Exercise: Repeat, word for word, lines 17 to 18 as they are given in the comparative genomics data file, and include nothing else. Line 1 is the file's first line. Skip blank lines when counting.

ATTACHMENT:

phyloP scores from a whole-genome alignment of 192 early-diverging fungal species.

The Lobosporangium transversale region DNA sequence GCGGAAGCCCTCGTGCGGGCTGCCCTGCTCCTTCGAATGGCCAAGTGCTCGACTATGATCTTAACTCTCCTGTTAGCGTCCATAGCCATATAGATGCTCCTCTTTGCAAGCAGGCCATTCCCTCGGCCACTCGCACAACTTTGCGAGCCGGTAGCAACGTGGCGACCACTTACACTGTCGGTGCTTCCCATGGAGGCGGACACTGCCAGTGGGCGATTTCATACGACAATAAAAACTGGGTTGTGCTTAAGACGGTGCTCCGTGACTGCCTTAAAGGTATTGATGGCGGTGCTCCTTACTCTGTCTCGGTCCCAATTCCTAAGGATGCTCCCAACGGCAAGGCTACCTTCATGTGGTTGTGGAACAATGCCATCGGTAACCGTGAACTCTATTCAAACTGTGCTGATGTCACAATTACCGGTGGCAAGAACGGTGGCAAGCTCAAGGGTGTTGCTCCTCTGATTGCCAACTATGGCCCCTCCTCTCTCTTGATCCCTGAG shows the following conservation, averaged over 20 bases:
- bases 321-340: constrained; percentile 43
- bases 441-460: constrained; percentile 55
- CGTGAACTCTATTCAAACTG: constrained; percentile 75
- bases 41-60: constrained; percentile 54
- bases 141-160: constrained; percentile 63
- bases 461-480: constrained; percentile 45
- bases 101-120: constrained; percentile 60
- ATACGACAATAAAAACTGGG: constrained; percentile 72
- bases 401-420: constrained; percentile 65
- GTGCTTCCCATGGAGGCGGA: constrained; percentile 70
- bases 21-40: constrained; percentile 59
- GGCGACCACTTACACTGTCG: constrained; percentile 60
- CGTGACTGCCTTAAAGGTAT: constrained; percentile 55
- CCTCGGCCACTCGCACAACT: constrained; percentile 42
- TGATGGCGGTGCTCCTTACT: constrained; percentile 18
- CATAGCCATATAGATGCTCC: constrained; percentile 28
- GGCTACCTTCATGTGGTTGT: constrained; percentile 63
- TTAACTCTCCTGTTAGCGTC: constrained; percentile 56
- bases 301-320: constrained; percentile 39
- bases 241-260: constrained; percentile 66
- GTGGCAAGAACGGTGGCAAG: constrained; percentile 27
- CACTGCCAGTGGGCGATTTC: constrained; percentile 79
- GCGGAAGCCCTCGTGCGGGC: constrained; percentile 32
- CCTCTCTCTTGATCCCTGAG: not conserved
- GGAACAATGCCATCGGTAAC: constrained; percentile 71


- TGATGGCGGTGCTCCTTACT: constrained; percentile 18
- CATAGCCATATAGATGCTCC: constrained; percentile 28